Archive » May 4, 2006
World of Wine
By Judy Willis
HEAVEN, EARTH AND KONA VILLAGE
It is not often that reality lives up to hyperbole, especially when it comes to vacation expectations. However, “heavenly” is an accurate description for Kona Village Resort, on the Kohala Coast of the Big Island of Hawaii. In less than a week we experienced exquisite cuisine, completed scuba diving certification, discovered the wine pairing secrets for Pacific Rim Cuisine, and spent the most authentic, relaxing Hawaiian vacation I’ve enjoyed in 30 years of visiting those enchanting Islands.
Our short drive to Kona Village Resort, located 6.2 miles north of Kona International Airport on the Big Island of Hawaii, brought us to a lush tropical forest that embraces the grounds of the Resort. The graceful palm trees growing up through this Eden of bougainvillea, fresh water fishponds and lush native plants, complemented the open spaces and authentic Polynesian hales (cottages) set ever so naturally into the land. With no building higher than a single floor and tasteful, unpretentious attention to detail, this is one place in the Hawaiian Islands where you’ll never wait in line or endure the anxiety of waking before dawn to claim a beach chair.
The Village reflects a blend of Hawaiian heritage and unspoiled natural beauty from the time you arrive and are greeted with a fresh flower lei and a refreshing glass of secret rum punch. The Kona Village design features individual thatched-roof hales (cottages) that hug the shoreline and nestle along lush tropical lagoons. Where the typical high-rise Hawaiian hotels offer small lanais or decks with room for two chairs and a small table, our hale had a large, private, covered deck with lounge chairs, tables and an unobstructed view of the ocean, just yards away. From the comfort of that deck we saw, heard and inhaled the essence of the natural forest as we watched dolphins play and humpback whales breach.
We had our choice of two oceanfront restaurants to experiment with wine pairings. At Hale Moana, the dress is more informal with kid-friendly options on the menu, but there is no lack of amenities or fine cuisine, reflecting Hawaiian, Pacific Rim and Japanese influences. At both dinner restaurants you are offered your choice of a varied selection and limitless portions of appetizers, soups, salads, entrees and desserts, with specialties rotating nightly.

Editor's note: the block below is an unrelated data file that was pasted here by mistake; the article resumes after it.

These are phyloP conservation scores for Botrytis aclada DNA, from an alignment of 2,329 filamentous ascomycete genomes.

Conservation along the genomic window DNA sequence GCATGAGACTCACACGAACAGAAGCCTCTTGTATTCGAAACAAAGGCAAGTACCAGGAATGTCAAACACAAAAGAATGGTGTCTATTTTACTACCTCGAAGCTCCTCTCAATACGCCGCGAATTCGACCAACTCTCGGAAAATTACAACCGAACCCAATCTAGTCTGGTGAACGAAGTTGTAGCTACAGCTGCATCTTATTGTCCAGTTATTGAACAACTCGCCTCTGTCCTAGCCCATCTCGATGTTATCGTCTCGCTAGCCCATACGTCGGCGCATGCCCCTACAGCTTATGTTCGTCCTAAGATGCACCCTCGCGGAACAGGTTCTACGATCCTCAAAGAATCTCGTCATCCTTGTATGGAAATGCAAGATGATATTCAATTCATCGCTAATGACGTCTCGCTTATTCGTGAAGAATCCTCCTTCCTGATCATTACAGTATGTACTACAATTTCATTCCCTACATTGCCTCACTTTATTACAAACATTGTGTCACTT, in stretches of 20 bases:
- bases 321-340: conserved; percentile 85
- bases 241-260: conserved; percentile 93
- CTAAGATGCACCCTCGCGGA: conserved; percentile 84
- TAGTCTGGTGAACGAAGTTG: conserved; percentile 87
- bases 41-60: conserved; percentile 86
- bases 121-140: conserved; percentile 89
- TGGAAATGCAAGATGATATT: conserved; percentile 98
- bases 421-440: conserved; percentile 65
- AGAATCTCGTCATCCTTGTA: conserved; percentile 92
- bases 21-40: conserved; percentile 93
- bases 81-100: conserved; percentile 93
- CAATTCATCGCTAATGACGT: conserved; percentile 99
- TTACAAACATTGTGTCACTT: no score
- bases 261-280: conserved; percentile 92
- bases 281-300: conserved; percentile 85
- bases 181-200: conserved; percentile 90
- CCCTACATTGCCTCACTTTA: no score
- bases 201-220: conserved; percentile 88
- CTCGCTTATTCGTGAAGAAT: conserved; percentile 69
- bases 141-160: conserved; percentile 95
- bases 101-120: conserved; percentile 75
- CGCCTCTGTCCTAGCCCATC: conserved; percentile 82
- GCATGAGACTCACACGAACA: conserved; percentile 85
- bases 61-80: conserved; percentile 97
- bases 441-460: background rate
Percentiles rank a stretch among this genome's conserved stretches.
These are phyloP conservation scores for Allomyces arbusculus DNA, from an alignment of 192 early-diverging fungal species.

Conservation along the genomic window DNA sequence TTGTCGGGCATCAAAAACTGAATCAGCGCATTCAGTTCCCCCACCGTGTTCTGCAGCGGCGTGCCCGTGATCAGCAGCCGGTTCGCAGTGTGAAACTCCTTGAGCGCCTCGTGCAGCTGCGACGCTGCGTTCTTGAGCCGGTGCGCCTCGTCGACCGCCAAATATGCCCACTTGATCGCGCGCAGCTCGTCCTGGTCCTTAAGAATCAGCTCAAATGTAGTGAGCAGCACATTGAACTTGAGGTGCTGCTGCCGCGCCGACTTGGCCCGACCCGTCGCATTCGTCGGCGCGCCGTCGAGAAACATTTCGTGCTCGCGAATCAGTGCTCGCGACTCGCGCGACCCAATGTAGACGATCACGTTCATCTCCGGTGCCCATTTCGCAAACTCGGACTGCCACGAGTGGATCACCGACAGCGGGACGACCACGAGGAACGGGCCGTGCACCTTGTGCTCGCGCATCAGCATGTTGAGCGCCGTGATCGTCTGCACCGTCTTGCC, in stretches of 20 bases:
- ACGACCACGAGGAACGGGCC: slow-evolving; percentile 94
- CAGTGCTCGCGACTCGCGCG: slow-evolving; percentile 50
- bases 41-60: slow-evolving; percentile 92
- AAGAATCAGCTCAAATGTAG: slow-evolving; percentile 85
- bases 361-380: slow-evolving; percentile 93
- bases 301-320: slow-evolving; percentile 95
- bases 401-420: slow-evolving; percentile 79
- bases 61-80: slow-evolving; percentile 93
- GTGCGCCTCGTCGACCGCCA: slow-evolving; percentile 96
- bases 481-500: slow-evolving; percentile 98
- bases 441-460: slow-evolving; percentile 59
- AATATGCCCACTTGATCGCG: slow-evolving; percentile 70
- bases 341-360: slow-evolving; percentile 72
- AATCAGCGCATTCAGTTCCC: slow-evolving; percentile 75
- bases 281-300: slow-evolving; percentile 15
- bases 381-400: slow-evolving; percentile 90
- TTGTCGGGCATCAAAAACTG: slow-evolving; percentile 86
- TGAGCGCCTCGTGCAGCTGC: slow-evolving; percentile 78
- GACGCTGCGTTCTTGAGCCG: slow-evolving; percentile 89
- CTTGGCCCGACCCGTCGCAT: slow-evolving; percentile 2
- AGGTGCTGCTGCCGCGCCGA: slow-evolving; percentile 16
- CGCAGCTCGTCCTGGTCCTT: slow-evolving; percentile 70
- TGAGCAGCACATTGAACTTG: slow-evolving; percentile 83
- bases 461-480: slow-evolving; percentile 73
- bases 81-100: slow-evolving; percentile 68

Dinner at the award-winning, intimate Hale Samoa features Pacific Rim, Island-inspired cuisine influenced by Chinese, French and Italian traditions. Its menu is as intriguing as its Samoan setting with specialties rotating nightly. Among the favorites of this candle-lit, beachside restaurant, where sunsets that defy description set the ocean aglow, are papaya and coconut bisque, fresh opakapaka (pink snapper) and salmon filet strips, trio of Hawaiian fish garnished with lobster, fresh baby abalone, spicy island prawns, wok-charred prime striploin and slow-roasted sesame-crusted lamb loin. We added our favorites to the list, including jumbo escargot with basil garlic cream sauce, wok-seared breast of Muscovy duck salad with orange sesame dressing, fresh baby abalone and shrimp sauté, locally grown Hawaiian spiny lobster tail, and rack of lamb glazed with plum sauce, served with minted mango relish.
Wine is Fine
The wine list at Hale Samoa complements the variety of cuisines. The wine steward Arnold Yoshinaga divided the food preparations into two main categories: one where the sweetness of tropical fruits is prominent, and another where Pacific Rim spices take the lead. When we had the fruit, vanilla bean and honey flavors of the seared scallop wrapped with pancetta with Hawaiian vanilla bean beurre blanc as a first course and the grilled ono with coconut lobster reduction for our entrees, he steered us to a perfect match in the Riesling 2004 Kabinett Selbach-Oster ($38). Yoshinaga explains that the wine’s acidity and harmonious sweet tones complemented the fruit and honey essences of these fish preparations, while the wine’s acidity refreshed the palate between bites.
Arnold also describes the delightful pairings that can be created with the sweeter tropical dishes and Chardonnays bottled without oak. “Look for un-oaked, crisp Chardonnays with fresh, fruity, almost pineapple-y crispness, and pure, soft qualities on the palate,” he explains. “Fish cooked simply is also enhanced with fruit-driven, cooler climate, low- or no-oak Chardonnays. These wines, as well as many Sauvignon Blancs, can be just crisp enough, but also light, round and pliant enough for food flavors of honey, ginger, cream, and even the sweetness of some grilled meats and fish.”